Ted Sarandos began his entertainment career running video stores and has a well-established passion for film. As Netflix’s head of content, he has spent the past few months green-lighting an array of ambitious feature projects as the streaming giant makes an aggressive push into the movie business.

Despite all of that, the executive also believes movie exhibitors’ longtime protection of exclusive theatrical windows has done a lot more harm than good. Sarandos didn’t hold back on that front during a keynote appearance at the UBS Global Media and Communication Conference in New York. “They’ve disconnected people from movies in a way,” he said of windows. “I don’t think it’s very consumer-friendly that consumers who don’t happen to live near a theater are waiting six months, eight months to see a movie.”

He continued, “I don’t disagree that going to the theater to see a movie is a great experience. I don’t think emotionally it’s a different experience than seeing a movie on Netflix. It is a different physical experience for sure.”

Netflix is nevertheless “trying to find ways to meet in the middle” with exhibitors, Sarandos said, citing awards contenders Roma, Bird Box and The Ballad of Buster Scruggs, all of which have had a few weeks in theaters before streaming. That step was one Netflix was not taking as recently as a few months ago — or last award season, with acclaimed films like Mudbound, for example.

For specialty runs of titles like Roma, he said, “probably 80% of people in the theaters are also Netflix subscribers,” Sarandos said, proving that the rise of Netflix features and the provenance of theatrical moviegoing “are not mutually exclusive.”

When talent asks for their films to play in theaters, Sarandos said, “I think that’s a way of saying, ‘I want my film to be in the culture. I want people to talk about my movie on line at Starbucks,'” he said.

A “zeitgeist” response can be attained without a theatrical release, he maintained, offering an example in Thanksgiving weekend release The Christmas Chronicles, which stars Kurt Russell as Santa Claus. Russell told Sarandos “it was the most feedback he had ever had of any movie he had ever done” in his six decades in show business, the executive recalled, though he didn’t offer any viewership stats.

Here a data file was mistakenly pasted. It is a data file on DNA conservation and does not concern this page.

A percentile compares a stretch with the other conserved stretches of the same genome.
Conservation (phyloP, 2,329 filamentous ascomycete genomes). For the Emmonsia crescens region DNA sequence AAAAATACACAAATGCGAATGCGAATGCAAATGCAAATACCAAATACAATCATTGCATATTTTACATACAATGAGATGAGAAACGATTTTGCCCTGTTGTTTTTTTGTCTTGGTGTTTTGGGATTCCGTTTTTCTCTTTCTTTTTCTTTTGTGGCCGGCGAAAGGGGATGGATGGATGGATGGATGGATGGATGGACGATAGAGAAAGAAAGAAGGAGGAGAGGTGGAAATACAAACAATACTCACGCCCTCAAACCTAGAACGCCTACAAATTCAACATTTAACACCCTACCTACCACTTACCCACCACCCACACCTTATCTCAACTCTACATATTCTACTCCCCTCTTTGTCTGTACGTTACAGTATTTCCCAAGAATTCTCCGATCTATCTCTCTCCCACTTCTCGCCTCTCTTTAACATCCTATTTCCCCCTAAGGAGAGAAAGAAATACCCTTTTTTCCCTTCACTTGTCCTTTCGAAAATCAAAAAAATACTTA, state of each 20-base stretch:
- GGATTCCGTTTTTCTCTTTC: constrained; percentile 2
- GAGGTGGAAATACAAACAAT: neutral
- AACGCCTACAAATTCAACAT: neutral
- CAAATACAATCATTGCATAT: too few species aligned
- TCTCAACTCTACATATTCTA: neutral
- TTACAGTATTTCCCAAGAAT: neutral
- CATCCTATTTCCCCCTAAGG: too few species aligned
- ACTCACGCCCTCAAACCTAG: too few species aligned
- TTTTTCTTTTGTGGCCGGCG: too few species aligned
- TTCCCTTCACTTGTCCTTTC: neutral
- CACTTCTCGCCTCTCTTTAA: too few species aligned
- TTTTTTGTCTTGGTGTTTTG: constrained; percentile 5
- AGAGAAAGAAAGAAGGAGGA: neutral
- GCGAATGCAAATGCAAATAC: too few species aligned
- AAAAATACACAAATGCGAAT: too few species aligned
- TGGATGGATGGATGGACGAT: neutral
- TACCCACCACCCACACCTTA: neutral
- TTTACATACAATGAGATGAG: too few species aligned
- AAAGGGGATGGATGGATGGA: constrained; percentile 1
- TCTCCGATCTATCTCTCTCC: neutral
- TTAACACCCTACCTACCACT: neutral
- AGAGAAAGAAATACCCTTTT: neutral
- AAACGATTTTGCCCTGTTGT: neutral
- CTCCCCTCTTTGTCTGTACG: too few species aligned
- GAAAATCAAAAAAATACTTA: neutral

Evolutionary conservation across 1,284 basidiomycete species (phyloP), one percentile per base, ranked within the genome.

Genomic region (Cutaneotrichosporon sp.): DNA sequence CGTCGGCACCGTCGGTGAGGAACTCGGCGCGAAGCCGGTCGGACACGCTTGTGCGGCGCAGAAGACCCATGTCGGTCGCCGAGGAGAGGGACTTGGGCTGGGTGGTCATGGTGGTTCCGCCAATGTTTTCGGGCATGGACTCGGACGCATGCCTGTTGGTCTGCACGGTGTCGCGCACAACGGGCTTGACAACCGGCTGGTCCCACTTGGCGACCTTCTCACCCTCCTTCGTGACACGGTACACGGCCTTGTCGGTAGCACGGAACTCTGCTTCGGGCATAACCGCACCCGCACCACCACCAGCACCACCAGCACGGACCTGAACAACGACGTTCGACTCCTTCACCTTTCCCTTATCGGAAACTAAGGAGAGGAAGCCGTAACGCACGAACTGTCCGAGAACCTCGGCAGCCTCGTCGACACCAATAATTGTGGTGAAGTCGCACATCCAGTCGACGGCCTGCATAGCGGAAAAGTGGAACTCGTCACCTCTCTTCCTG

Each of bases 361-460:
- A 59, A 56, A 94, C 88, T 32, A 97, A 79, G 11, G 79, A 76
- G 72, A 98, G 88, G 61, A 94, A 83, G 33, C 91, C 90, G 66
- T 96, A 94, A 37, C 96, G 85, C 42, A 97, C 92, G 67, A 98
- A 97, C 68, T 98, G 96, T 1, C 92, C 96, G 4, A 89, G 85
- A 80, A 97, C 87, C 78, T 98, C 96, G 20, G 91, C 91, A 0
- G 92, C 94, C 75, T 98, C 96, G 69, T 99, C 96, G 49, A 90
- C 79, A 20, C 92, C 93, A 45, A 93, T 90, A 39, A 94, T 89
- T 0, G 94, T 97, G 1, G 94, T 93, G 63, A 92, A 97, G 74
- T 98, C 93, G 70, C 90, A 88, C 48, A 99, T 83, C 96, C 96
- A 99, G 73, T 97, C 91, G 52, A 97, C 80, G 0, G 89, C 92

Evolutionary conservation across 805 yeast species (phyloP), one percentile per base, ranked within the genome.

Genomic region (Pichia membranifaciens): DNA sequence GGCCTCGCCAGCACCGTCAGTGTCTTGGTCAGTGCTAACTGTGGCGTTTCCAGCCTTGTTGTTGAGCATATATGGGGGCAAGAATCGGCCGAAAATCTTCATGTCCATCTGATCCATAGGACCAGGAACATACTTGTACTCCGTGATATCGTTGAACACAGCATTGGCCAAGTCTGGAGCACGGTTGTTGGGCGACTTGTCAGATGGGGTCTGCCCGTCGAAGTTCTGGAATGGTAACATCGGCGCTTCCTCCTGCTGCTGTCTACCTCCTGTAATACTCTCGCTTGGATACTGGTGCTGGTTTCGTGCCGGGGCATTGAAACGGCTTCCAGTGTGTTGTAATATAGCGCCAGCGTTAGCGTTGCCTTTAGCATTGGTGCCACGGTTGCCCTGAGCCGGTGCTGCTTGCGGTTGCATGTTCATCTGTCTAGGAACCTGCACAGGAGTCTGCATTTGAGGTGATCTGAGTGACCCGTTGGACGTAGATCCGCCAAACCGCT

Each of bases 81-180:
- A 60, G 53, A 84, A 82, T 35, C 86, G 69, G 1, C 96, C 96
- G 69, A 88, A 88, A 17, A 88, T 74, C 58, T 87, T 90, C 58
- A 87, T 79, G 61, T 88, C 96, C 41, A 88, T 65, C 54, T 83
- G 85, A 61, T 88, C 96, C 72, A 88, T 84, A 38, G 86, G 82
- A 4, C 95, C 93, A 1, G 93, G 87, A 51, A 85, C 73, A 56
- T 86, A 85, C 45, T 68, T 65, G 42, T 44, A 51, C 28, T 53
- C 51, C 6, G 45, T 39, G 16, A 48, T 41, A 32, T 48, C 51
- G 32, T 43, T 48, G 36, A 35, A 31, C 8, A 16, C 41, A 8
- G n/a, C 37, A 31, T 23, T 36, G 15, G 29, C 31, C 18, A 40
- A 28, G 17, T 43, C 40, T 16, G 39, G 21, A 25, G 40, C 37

The volume of simultaneous viewing globally is a potent commodity the traditional rollout of a film around the world can never produce, Sarandos argued. Another recent example he pointed to was the batch of original Netflix romantic comedies, including The Kissing Booth, that hit the streaming platform over the summer.

“Eighty million people watched one or more of those films” during the summer months, Sarandos said. “Being able to offer this collective audience and being able tap into that in a big way, at scale, is what differentiates us.”

During the wide-ranging conversation, Sarandos was also asked by UBS Eric Sheridan about the company’s stance on rival direct-to-consumer streaming efforts being mounted by Disney and WarnerMedia.

He said no other launches would be “to the detriment” of Netflix. “There’s plenty of room in this business for plenty of other companies to be successful.” As the company continues to pivot from licensed fare to originals, it has faced scrutiny (as well as viewer hysteria) about the notion of it no longer offering syndicated mainstays like the ageless sitcom Friends. Sarandos waved away reports that the widely viewed Friends would be withdrawn by WarnerMedia as it pursues its own streaming service, calling them “rumors.”